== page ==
TRUMP CHALLENGER WELD ENVISIONS MCCAIN-STYLE PATH TO PRIMARY VICTORY

Former Massachusetts Gov. Bill Weld, who last week launched his primary challenge run against the president and immediately came to New Hampshire to campaign, stands at 5 percent support. Maryland Gov. Larry Hogan, who’s mulling a primary challenge, stands at 1 percent. Hogan comes to New Hampshire on Tuesday to headline ‘Politics and Eggs,’ a must stop for White House hopefuls.

The Granite State Poll was conducted April 10-18 by the University of New Hampshire, with 549 randomly selected Granite State adults interviewed by live telephone operators. The survey’s sampling error for the 241 likely Democratic primary voters was plus or minus 6.3 percentage points.

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President Trump assured a child at the annual White House Easter Egg Roll on Monday that the long-promised wall is being built on the U.S.-Mexico border.

“Oh, it’s happening,” Trump told the child on the South Lawn of the White House, after the child apparently urged the president to “keep building” it. “It’s being built now.”

A LOOK AT THE STATE OF THE WALL ON THE US-MEXICO BORDER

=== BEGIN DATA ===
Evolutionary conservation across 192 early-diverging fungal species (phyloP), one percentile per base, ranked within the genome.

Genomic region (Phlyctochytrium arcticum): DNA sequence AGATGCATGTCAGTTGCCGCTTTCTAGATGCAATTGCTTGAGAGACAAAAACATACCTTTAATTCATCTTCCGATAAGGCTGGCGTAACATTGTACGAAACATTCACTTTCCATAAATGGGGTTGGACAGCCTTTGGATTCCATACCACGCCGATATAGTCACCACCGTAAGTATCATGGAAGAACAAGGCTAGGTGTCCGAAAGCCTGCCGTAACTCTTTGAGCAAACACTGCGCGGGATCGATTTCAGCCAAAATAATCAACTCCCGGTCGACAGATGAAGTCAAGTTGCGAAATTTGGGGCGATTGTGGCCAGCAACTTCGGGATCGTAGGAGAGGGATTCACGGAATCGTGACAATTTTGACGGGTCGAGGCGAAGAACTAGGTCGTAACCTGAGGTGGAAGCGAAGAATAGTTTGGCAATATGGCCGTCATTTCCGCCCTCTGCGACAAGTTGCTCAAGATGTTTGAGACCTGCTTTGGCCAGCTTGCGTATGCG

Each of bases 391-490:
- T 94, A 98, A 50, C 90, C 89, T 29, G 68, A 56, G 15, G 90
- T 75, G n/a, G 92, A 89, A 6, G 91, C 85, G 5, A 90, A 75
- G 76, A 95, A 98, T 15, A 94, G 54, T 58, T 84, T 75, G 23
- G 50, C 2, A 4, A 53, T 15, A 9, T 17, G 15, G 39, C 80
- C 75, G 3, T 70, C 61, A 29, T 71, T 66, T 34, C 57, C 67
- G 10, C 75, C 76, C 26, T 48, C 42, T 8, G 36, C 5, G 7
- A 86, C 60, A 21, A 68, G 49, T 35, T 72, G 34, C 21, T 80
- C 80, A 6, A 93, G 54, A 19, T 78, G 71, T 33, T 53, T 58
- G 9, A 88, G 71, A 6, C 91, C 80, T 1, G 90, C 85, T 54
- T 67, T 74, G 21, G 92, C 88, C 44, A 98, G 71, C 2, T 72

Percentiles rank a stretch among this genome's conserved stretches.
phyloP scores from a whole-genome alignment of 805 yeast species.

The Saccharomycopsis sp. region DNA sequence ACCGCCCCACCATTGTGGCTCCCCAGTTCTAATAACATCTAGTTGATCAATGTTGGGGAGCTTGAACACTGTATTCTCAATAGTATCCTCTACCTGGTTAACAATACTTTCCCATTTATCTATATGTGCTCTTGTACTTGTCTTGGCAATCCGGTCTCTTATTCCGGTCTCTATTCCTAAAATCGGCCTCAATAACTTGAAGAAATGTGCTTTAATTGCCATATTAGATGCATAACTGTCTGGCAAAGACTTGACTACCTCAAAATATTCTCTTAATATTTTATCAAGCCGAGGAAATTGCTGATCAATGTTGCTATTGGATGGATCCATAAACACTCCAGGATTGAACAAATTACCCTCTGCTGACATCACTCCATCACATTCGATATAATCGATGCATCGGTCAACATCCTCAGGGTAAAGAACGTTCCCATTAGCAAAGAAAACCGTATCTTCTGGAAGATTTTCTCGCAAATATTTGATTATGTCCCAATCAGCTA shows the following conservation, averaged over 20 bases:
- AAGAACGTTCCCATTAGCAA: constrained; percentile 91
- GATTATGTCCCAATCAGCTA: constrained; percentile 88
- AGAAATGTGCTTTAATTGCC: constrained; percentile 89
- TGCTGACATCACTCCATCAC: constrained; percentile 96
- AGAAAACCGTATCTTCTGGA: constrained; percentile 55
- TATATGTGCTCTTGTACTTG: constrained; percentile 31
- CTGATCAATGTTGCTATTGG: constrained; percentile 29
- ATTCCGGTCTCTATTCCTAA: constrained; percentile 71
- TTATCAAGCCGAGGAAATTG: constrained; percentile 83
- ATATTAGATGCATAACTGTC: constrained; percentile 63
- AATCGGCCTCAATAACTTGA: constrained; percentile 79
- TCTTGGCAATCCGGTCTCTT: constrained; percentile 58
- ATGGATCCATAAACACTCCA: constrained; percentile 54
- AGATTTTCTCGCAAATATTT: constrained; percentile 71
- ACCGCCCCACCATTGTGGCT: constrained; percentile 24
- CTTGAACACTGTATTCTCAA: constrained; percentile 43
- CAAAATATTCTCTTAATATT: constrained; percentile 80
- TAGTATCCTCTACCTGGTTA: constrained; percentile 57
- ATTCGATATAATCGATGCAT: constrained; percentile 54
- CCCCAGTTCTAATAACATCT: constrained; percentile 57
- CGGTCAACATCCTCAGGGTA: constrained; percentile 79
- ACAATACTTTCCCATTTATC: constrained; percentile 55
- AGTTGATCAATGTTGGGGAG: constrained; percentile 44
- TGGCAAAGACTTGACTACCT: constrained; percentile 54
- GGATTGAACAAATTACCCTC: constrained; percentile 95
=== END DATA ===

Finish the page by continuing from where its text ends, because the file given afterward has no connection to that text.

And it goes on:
Trump made the comments after stopping by to talk with children who were coloring cards for service members.

“Can you believe that? He’s going to be a conservative some day!” Trump said.

President Donald Trump, joined by the Easter Bunny, sings the national anthem with a member of the "The President's Own," United States Marine Band, from the Truman Balcony of the White House in Washington, Monday, April 22, 2019, during the annual White House Easter Egg Roll. (AP Photo/Alex Brandon)

President Donald Trump, joined by the Easter Bunny, sings the national anthem with a member of the “The President’s Own,” United States Marine Band, from the Truman Balcony of the White House in Washington, Monday, April 22, 2019, during the annual White House Easter Egg Roll. (AP Photo/Alex Brandon)

NEW MEXICO MILITIA DETAINS MIGRANTS AT GUNPOINT UNTIL BORDER PATROL ARRIVES

Trump has vowed since running for president to build a border wall to deter illegal immigration. He has struggled to secure funding from Congress to build new walls, though existing fencing on the border has been replaced during his presidency.